Michelle Obama Recalls Racism She Experienced As The First Lady: People Would Not Look Me In The Eye

Michelle Obama

Michelle Obama Recalls Racism She Experienced As The First Lady: People Would Not Look Me In The Eye

Michelle Obama’s FLOTUS title didn’t make her exempt from experiencing racism during her days in the White House.

She has now detailed one of the unfortunate incidents she experienced while serving as the First Lady of the United States for two terms.

She recalled on the latest episode of The Michelle Obama Podcast a time when she and Barack Obama’s daughters, Sasha Obama and Malia Obama went to get ice cream from Haagen-Dazs with a friend, Denielle Pemberton-Heard, who is also a black woman.

“We had just finished taking the girls to a soccer game. We were stopping to get ice cream, and I had told the Secret Service to stand back because we were trying to be normal, trying to go in.”

“There was a line, and once again, when I’m just a Black woman, I notice that white people don’t even see me. They’re not even looking at me. So I’m standing there with two little Black girls, another Black female adult, they’re in soccer uniforms, and a white woman cuts right in front of us to order. Like she didn’t even see us.”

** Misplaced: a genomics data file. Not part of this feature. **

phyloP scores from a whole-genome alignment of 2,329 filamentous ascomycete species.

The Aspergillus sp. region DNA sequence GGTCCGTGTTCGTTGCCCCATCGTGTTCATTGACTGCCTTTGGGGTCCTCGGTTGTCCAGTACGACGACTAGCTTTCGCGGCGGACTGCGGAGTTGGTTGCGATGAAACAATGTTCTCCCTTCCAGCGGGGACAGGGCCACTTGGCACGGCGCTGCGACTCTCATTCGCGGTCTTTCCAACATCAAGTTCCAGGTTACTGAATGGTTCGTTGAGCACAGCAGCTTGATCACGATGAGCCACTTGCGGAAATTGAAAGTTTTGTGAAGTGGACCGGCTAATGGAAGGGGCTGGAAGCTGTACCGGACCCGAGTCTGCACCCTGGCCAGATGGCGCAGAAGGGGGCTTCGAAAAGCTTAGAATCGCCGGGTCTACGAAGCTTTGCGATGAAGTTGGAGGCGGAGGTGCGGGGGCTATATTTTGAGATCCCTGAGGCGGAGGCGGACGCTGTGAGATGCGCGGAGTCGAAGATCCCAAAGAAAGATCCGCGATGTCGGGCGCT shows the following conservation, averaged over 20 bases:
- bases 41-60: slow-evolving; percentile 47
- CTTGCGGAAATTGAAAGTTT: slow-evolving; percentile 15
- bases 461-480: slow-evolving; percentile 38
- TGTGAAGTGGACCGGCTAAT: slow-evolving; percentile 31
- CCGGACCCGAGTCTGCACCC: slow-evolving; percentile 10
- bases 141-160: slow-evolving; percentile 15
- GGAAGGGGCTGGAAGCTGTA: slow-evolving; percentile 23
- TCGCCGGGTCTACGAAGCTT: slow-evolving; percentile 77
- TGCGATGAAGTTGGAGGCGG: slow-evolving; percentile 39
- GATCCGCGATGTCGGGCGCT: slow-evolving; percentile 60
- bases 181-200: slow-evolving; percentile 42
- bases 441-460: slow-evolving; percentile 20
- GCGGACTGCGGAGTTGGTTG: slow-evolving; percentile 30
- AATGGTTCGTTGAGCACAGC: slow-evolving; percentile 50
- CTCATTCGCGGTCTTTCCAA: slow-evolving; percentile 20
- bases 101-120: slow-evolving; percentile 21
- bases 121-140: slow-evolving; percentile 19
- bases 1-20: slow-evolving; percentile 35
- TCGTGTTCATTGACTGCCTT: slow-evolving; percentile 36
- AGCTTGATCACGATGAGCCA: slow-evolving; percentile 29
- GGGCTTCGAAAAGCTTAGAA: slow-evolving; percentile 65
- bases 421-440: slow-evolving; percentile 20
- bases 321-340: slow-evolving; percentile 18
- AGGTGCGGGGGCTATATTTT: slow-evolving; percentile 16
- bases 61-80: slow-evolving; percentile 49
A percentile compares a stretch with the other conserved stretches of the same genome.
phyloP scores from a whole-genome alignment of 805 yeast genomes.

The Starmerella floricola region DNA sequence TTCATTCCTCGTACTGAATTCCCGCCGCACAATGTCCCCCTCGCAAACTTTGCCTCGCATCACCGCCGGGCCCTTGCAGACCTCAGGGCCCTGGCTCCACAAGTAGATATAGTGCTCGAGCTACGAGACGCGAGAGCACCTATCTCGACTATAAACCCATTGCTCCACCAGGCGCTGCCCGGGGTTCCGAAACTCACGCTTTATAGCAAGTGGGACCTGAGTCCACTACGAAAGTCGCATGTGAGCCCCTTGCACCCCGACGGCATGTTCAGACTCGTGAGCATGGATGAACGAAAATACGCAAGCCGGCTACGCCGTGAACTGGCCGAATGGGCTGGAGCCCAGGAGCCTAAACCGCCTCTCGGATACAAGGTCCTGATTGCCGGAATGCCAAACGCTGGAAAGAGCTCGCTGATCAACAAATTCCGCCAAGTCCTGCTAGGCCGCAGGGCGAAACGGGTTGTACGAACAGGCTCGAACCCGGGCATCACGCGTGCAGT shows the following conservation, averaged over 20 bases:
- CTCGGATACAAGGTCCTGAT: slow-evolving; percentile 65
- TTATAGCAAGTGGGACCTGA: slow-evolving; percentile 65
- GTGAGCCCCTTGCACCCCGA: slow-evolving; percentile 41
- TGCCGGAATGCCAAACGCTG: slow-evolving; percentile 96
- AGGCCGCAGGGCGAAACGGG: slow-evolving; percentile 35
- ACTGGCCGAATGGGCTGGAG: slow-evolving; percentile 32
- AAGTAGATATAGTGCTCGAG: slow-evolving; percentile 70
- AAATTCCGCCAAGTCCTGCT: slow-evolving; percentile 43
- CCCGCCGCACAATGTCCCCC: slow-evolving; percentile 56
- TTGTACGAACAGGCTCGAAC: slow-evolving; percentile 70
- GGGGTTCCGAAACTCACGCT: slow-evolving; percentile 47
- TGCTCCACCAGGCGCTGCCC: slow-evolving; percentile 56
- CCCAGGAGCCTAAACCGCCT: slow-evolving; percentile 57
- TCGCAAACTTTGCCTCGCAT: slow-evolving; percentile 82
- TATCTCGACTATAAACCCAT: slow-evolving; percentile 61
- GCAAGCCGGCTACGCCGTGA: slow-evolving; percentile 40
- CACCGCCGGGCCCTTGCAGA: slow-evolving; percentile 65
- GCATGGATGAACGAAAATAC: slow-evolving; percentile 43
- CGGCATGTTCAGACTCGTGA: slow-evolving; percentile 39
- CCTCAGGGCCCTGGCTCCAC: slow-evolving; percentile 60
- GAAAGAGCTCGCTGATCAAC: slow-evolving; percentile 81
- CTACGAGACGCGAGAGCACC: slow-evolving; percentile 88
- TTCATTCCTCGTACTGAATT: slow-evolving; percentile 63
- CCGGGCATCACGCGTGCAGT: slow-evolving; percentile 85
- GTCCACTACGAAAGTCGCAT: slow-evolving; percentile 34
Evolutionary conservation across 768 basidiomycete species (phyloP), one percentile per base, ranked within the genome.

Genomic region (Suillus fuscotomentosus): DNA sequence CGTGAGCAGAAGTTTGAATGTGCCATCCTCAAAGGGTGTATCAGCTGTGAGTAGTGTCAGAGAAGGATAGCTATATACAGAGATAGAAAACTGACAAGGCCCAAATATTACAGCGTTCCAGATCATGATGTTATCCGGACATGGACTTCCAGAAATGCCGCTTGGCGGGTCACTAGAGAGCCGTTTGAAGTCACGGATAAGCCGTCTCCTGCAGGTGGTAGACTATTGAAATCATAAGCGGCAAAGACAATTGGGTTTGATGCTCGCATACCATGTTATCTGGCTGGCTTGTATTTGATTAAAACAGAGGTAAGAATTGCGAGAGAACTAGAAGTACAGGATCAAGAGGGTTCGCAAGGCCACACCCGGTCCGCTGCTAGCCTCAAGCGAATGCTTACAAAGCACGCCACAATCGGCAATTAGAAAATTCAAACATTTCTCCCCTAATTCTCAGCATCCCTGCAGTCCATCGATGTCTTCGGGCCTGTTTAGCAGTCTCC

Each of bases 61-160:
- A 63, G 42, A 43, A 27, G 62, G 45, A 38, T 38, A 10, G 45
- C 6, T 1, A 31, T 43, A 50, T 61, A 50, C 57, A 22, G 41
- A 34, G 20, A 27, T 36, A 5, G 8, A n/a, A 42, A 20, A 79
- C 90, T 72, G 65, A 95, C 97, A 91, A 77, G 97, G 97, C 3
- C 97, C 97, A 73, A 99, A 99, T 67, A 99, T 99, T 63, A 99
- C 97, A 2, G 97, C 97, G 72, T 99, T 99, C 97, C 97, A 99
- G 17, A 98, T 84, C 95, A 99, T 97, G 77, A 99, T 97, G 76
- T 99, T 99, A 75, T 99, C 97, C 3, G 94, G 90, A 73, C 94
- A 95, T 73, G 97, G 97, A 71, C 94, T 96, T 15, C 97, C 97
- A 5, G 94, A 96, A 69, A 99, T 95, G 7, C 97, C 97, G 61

Michelle Obama said she spoke up after the woman at the counter almost took the other lady’s order.

“I stepped up, and I said, ‘Excuse me?’ I was like, ‘You don’t see us four people standing right here, you just jumped in line?’ She didn’t apologize, she never looked me in my eye, she didn’t know it was me. All she saw was a Black person, or a group of Black people, or maybe she didn’t even see that because we were that invisible.

She continued:

“I can tell you a number of stories like that when I’ve been completely incognito, during the eight years in the White House, walking the dogs on the canal, people will come up and pet my dogs but will not look me in the eye. They don’t know it’s me.”

She said that her experience with some of her white counterparts can be “exhausting.”

“What white folks don’t understand, it’s like that is so telling of how white America views people who are not like them. You know, we don’t exist. And when we do exist, we exist as a threat. And that, that’s exhausting.”

She added that this reality is what makes her thankful for her close, black friends.

“There’s a certain relief that comes when you don’t have to walk into your friend group and explain yourself. My group of female friends aren’t calling me to say, ‘What can I do?’ You guys are calling me to say, ‘How you doin’ girl?’ You know, ‘let’s talk.'”

Authored by: Char